St Hermogenes was born in Kazan around 1530 and was descended from the Don Cossacks. He served as a priest in Kazan in a church dedicated to St Nicholas, near the Kazan bazaar. While he was a priest there in 1579, the wonderworking Kazan Icon of the Mother of God was discovered. With the blessing of Archbishop Jeremiah of Kazan, he carried the newly appeared icon from the place of its discovery to the Church of St Nicholas.
Metropolitan of Kazan
On May 13, 1589, he was consecrated bishop and became the first Metropolitan of Kazan. In 1591 the saint gathered newly baptized Tatars into the cathedral church, and for several days he instructed them in the Faith.
On January 9, 1592, St Hermogenes asked Patriarch Job for permission to commemorate in his See of Kazan those Orthodox soldiers who gave their lives for the Faith and the nation in a battle against the Tatars. He mentioned three martyrs who had suffered at Kazan for their faith in Christ, one of whom was a Russian named John (January 24), born at Nizhny Novgorod and captured by the Tatars. The other two, Stephen and Peter (March 24), were newly converted Tatars. The patriarch issued a decree on February 25 which said to celebrate throughout all the Kazan Metropolitanate a panikhida for all the Orthodox soldiers killed at Kazan and the environs of Kazan, on the Saturday following the Feast of the Protection of the Most Holy Theotokos (October 1). The patriarch also ordered that the three Kazan martyrs be inscribed in the Synodicon.
St Hermogenes displayed passion in the observance of Church traditions, and he devoted himself to enlightening the Kazan Tatars with the faith of Christ.
Metropolitan Hermogenes was elected to the primatial see on July 3, 1606. He was installed as patriarch by the Assembly of the Holy Hierarchs at Moscow's Dormition Cathedral. Metropolitan Isidore handed the patriarch the staff of the Holy Hierarch Peter, Moscow Wonderworker, and the tsar gave as a gift to the new patriarch a panagia embellished with precious stones, a white klobuk, and a staff. Patriarch Hermogenes made his entrance riding upon a donkey, as was the ancient way.
The new first hierarch devoted all his powers to the service of the Church and the nation. But this was a time of troubles for the Russian state with the appearance of the false Demetrius (or Dmitr(i)y, an impostor claiming to be the son of Ivan the Terrible) and the Polish king Sigismund III. The patriarch stood up against the traitors and enemies of the nation, who wanted to spread Uniatism and Western Catholicism throughout Russia and to wipe out Orthodoxy while enslaving the Russian nation.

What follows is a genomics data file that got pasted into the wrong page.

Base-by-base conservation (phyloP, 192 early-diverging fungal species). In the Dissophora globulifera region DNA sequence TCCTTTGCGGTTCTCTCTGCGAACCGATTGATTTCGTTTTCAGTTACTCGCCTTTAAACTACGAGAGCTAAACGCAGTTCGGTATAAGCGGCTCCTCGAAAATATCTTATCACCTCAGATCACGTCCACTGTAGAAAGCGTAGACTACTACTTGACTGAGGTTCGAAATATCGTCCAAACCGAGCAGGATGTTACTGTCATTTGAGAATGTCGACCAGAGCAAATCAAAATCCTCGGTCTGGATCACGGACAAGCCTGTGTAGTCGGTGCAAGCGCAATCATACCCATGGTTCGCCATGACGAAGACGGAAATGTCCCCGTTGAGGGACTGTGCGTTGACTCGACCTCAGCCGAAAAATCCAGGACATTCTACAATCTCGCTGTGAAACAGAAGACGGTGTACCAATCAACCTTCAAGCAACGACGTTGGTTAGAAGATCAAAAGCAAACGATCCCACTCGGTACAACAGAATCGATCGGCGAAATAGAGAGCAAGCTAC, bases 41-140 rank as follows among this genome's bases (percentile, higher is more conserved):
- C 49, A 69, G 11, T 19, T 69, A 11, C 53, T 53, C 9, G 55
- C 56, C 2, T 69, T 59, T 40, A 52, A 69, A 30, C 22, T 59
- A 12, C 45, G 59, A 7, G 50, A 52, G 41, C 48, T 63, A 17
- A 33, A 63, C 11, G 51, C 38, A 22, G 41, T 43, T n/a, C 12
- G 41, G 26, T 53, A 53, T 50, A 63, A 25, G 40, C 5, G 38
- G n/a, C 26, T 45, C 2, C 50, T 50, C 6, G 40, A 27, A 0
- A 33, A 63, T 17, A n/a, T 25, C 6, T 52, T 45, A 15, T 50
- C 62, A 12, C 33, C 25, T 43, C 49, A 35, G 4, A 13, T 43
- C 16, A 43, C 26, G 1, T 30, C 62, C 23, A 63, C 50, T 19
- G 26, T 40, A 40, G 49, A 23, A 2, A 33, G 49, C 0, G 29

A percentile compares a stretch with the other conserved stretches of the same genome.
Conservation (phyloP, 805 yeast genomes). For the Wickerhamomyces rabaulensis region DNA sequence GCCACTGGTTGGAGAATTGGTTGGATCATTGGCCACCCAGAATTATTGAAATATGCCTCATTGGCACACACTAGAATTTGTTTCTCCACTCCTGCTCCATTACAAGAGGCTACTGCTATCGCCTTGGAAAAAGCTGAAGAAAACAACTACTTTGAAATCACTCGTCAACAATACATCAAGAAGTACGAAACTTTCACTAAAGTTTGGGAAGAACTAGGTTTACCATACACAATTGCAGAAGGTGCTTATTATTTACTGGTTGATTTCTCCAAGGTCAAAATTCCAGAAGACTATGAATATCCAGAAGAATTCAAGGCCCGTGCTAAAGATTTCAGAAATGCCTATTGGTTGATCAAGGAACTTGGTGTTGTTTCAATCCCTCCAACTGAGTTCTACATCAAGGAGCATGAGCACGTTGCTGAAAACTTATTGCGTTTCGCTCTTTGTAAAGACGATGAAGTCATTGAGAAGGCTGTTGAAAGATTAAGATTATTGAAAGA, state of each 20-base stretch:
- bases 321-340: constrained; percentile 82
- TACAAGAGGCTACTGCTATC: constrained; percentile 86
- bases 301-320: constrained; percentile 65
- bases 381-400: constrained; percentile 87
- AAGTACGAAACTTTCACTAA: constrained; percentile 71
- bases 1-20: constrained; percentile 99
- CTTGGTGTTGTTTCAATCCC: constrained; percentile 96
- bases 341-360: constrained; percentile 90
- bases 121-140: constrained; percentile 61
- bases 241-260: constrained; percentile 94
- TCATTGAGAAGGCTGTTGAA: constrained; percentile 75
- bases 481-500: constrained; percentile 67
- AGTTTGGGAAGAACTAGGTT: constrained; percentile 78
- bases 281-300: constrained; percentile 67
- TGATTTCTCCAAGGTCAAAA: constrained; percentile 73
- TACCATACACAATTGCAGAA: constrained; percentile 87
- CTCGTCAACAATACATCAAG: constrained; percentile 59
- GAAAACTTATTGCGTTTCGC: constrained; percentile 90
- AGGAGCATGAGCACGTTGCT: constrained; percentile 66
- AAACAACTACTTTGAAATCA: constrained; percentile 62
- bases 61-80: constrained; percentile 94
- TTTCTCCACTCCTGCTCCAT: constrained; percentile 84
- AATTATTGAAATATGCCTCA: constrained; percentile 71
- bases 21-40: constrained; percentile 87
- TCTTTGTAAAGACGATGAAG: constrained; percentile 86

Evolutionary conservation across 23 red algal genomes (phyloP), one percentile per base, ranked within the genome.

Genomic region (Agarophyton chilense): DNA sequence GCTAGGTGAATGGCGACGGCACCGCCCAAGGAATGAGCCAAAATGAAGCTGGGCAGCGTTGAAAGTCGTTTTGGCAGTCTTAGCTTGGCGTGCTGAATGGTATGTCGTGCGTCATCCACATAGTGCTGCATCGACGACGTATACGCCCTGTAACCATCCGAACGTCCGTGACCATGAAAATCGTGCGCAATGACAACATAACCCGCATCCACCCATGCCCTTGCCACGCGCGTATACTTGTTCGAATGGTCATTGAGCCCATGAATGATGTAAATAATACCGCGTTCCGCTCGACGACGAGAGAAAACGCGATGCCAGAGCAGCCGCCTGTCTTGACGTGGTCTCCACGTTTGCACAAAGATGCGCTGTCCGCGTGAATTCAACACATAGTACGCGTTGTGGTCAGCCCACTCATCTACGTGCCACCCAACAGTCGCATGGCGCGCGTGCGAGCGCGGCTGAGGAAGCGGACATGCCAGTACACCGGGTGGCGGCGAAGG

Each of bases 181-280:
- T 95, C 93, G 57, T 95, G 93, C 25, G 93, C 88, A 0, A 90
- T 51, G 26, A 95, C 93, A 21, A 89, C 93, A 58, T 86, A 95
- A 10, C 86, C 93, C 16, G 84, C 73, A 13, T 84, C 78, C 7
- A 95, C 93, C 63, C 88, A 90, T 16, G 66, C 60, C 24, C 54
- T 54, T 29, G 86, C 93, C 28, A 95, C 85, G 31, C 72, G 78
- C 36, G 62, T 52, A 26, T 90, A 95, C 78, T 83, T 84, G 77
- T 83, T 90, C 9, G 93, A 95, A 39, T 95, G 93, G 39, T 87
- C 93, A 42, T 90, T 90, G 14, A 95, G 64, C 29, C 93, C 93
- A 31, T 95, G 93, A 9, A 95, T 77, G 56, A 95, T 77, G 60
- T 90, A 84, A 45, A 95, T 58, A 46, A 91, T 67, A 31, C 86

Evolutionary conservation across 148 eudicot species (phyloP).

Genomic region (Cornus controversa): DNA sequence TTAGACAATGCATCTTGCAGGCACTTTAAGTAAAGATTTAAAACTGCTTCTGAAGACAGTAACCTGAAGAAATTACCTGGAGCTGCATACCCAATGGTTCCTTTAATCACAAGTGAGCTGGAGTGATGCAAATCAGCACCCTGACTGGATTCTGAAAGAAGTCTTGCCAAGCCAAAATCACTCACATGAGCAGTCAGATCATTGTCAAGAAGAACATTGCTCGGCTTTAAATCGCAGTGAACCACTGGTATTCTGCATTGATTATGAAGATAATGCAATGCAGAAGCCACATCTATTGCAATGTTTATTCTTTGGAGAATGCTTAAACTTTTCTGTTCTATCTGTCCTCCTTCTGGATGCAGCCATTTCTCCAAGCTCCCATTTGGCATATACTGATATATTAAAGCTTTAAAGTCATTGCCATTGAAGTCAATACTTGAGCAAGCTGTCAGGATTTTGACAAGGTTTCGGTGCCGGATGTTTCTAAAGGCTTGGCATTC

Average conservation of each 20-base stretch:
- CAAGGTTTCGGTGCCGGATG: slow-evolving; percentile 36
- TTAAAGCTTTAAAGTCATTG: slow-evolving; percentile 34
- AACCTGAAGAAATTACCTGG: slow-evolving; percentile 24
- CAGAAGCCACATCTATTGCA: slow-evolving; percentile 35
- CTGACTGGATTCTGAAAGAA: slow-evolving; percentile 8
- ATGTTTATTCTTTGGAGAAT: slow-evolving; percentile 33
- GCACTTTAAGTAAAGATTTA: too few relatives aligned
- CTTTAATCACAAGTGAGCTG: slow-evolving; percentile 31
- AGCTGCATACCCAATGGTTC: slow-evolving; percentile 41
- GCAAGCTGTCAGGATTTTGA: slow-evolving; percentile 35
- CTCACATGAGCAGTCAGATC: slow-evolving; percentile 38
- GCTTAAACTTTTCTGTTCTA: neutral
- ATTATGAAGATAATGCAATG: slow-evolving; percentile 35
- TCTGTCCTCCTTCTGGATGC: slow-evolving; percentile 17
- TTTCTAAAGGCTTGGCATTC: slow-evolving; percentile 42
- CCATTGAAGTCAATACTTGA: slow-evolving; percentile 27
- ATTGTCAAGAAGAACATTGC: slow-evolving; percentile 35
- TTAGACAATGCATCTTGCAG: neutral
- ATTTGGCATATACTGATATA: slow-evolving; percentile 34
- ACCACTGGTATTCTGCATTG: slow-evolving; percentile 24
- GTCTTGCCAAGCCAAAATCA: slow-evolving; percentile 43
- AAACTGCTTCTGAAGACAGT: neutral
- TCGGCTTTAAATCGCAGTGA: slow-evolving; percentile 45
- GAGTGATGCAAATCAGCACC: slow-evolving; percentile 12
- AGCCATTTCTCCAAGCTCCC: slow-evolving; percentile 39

When the impostor arrived at Moscow and settled himself at Tushino, Patriarch Hermogenes sent two letters to the Russian traitors reminding them of their faith and their country. False Dmitry was killed by his own close associates on December 11, 1610. But Moscow continued to remain in peril, since the Poles and traitors, loyal to Sigismund III, remained in the city.
Documents sent by Patriarch Hermogenes throughout the cities and villages urged the Russian nation to liberate Moscow and to choose a lawful Russian tsar. The Muscovites rose up in rebellion. The Poles burned the city, shutting themselves up in the Kremlin. Together with Russian traitors, they forcefully seized Patriarch Hermogenes and imprisoned him in the Chudov Monastery.
While still in prison, the Hieromartyr Hermogenes sent a final epistle to the Russian nation, blessing the liberating army to fight the invaders. He suffered for more than nine months in confinement, and on February 17, 1612, he died a martyr's death from starvation. The body of the hieromartyr was buried in the Chudov Monastery and in 1654 before being transferred to the Moscow Dormition Cathedral. The glorification of Patriarch Hermogenes occurred on May 12, 1913.
- Hieromartyr Hermogenes the Patriarch of Moscow and All Russia – (glorification ) OCA web site.
- Hieromartyr Hermogenes the Patriarch of Moscow and Wonderworker of All Russia - OCA web site.
|Metropolitan of Kazan|
1589 - 1606
|Patriarch of Moscow and all Russia|
1606 - 1612